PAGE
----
Midway through the Round Up’s colorful history, a Eugene newspaper summed it up with a characterization that remains applicable today: “In good times and bad, Pendleton has gone on with the Round Up. People over on the Umatilla have always been willing to take a chance. Maybe that’s the real cowboy spirit. Maybe it’s a little bit tougher brand of civic spirit. Anyhow, in Pendleton, the show goes on.”

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Having volunteers who want to make a difference, while helping make the rodeo a success, makes Pendleton very unique It has often been said by the directors of both Happy Canyon and The Pendleton Round Up that the volunteers are the glue, as they strive to give their time to make the Round-Up the greatest rodeo on earth. Through the year the volunteers clean up the rodeo grounds and the barns, adding a fresh coat of paint where it is needed, and fix anything and everything that needs to be fixed.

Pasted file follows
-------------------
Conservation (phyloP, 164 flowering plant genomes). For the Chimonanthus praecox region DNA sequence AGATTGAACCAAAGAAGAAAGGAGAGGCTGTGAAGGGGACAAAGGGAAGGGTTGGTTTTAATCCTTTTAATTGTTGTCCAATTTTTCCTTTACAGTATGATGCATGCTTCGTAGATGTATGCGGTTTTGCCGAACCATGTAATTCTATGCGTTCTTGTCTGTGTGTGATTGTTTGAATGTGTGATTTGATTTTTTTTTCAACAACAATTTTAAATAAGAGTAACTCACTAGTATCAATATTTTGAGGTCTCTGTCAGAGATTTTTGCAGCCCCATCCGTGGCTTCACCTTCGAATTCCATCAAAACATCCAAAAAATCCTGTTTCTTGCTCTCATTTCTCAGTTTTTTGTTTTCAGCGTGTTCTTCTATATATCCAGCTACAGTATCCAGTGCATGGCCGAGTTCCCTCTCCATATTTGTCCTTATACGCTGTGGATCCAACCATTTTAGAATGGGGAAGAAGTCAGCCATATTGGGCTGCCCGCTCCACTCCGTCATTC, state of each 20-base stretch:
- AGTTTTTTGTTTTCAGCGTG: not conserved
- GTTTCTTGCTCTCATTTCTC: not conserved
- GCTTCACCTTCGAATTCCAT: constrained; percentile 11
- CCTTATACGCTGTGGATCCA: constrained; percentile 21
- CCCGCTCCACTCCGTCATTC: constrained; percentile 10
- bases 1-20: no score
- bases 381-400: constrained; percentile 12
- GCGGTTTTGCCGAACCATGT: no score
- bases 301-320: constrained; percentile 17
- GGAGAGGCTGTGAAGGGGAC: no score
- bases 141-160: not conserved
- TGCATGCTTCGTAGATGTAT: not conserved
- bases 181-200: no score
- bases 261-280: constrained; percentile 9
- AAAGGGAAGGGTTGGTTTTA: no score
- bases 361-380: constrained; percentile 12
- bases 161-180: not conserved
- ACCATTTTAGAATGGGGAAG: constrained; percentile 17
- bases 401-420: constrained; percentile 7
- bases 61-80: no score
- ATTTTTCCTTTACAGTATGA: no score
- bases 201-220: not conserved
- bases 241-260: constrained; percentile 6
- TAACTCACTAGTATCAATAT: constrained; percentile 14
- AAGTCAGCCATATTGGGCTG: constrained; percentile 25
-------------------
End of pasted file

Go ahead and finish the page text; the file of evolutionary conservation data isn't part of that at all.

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And so it begins with slack on Monday of Round Up week. This year there did not appear to be as many contestants, as slack often will begin on Saturday or Sunday…by Monday morning it is in full-swing. This year it did not begin until Monday afternoon.

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I enjoy going to slack in some ways more than the actual rodeo as you see true life…the last minute details coming together. Whether you are a contestant or on the Round Up board of directors or working on the arena crew, you work hard…making sure that everything goes off in sync, without a hitch.

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The bucking chute crew is on stand by…but I bet they’re ready to go at the drop of a hat!

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The chutes look a bit different on rodeo day!

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Family and friends watching slack runs in the shade to escape the heat. This year Round Up week was hot, the usual breeze did not stir through the stands, so you watched the rodeo, fanning yourself with the program, while feeling beads of sweat rolling down your back or face!

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Contestants also waiting in the shade, talking to old friends, trying to relax as they wait for their number to be called.